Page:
To call The Body Shop a mere skin and body care store is to miss half of what makes it special. Late founder Dame Anita Roddick was a pioneer for ethical business practices; upon opening her first store in Brighton, England, in 1976, she developed company values such as "Defend Human Rights" and "Protect The Planet." She somehow balanced principles and profit, partnering in global campaigns with UNICEF, Greenpeace, Amnesty International, and the United Nations, all while ultimately expanding her brand into 2,500 locations in over 60 international markets. After her death in 2007, then-British Prime Minister Gordon Brown said, “She campaigned for green issues for many years before it became fashionable to do so and inspired millions to the cause by bringing sustainable products to a mass market. . . . She was an inspiration.”
Indeed, the Body Shop exhibits an eco-friendliness and social consciousness that's hard to come by in a company of its size. Its products have been fair-trade since 1987, and its Against Animal Testing movement led to an EU-wide ban of animal testing of cosmetics. The products are made from ingredients harvested from around the world: shea butter from Ghana goes into body scrubs and butters, and Indian artisans craft wooden massagers and tote bags that are screenprinted by hand. But all that isn't to say the company's production practices overshadow its final products. Skincare treatments such as the brand’s iconic body butters, facial products, and gift collections often appear in Allure, Marie Claire, Lucky, Seventeen and other national publications.
In 1976, two UC Davis graduate students bought 20 acres of land in the highly arable Capay Valley. One of the students, Kathleen Barsotti, was working toward her master's degree in ecology and was determined to grow vegetables and fruits in an eco-friendly way: organically. The organic-food movement hadn't yet entered the public consciousness, and Kathleen worked overtime to convince restaurants, stores, and consumers of the taste-able merits of her process. Over time, given the possible health and environmental benefits of certified organic food, she succeeded. The farm sprouted to 300 acres to accommodate the increased demand. Today, a second generation runs the farm as well as a shop inside San Francisco's Ferry Building. Dubbed Farm Fresh To You, the store furnishes customers' bags or portable cornucopia horns with all sorts of soil-sprouted goods, including heirloom tomatoes, sweet peas, and fresh asparagus. The farm also teams up with fellow Yolo County and Pacific Northwest farms to deliver boxes of seasonal produce to area homes.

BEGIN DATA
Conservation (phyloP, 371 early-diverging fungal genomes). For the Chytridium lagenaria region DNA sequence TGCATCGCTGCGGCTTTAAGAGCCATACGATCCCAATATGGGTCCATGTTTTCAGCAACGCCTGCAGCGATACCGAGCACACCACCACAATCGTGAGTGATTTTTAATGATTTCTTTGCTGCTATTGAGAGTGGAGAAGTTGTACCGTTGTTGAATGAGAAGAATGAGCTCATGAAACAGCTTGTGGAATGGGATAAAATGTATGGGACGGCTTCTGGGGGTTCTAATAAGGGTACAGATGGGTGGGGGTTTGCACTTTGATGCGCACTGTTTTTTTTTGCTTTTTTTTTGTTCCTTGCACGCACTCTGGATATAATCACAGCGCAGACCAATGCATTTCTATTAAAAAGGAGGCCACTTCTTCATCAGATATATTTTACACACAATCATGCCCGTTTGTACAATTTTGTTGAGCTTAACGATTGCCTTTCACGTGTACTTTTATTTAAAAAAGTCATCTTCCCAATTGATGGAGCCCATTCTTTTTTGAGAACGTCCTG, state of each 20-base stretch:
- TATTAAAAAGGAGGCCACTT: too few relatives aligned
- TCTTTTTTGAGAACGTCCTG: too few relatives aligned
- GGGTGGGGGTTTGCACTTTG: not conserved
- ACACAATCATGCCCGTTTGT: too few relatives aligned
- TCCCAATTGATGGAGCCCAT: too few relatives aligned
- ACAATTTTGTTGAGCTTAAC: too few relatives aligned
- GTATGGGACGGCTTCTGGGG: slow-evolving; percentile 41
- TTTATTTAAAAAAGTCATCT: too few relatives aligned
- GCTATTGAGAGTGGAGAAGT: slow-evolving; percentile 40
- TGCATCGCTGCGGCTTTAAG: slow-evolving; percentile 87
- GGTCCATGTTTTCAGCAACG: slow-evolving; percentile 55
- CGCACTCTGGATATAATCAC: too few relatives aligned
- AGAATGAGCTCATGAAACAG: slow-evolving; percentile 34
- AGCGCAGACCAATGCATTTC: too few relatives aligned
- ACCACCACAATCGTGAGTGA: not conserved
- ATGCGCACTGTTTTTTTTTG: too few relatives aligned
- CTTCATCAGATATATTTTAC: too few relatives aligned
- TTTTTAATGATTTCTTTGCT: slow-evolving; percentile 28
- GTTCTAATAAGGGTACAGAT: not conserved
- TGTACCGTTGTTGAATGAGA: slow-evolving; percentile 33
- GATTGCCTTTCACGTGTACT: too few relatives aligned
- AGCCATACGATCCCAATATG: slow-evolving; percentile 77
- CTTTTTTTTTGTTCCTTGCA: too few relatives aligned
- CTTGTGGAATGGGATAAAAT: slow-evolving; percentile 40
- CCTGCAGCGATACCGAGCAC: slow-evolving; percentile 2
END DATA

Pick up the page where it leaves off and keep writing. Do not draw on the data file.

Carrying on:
A referee stands guard over the designated trampoline dodge-ball court as teams soar through the air in graceful arcs and rebound off the walls. The fast-paced game reflects Great Jump Sports' mission to refresh workout routines. In doing so, the staff keeps upbeat music pouring out of the sound system and welcomes fitness clubs to hold classes in the arena.
Though the arena fosters a jovial environment, safety is paramount. Padding covers all hard surfaces, and vertical walls and netting prevent spills. Staffers keep the vast arena well ventilated and air-conditioned, and use all-natural, scent-free disinfectants. They also supply all jumpers with skid-free socks for safe landings.
Once patrons have expended energy reserves and perfected their meteor impersonations, they can head to the arcade or settle in at Great Jump Sports' café, where chefs bake pizzas in a brick oven and arrange fruit and veggie platters for up to 12 people.
Inside Line Racing gives RC enthusiasts a venue to pit their mechanical monsters against radio-controlled rivals in tests of speed and skill. A large, winding foam track provides the arena upon which glory will be won and reputations will be shattered as motor-powered autos careen toward the finish line. Rentals are fully able to hold their own, even against home-brewed speed machines, ensuring a fun and fair hour of competition for beginners and Mario Andrettis alike.
Color Me Mine puts paintbrushes and pottery in the mitts of customers old and young. Budding Toyozo Arakawas will follow six easy steps to craft beautifully painted ceramics, first choosing a ceramic piece (most cost between $12 and $70) from Color Me Mine's selection of hundreds of seasonally changing items. After charting out the desired design from individual imagination or Color Me Mine's idea gallery, painters will select an underglaze from a cast of more than 50 colors, then apply paint with the focus of a peregrine falcon occupied by a Rockwellian spirit. Color Me Mine handles all kiln-firing work, allowing clients to take home their final products within three to five days.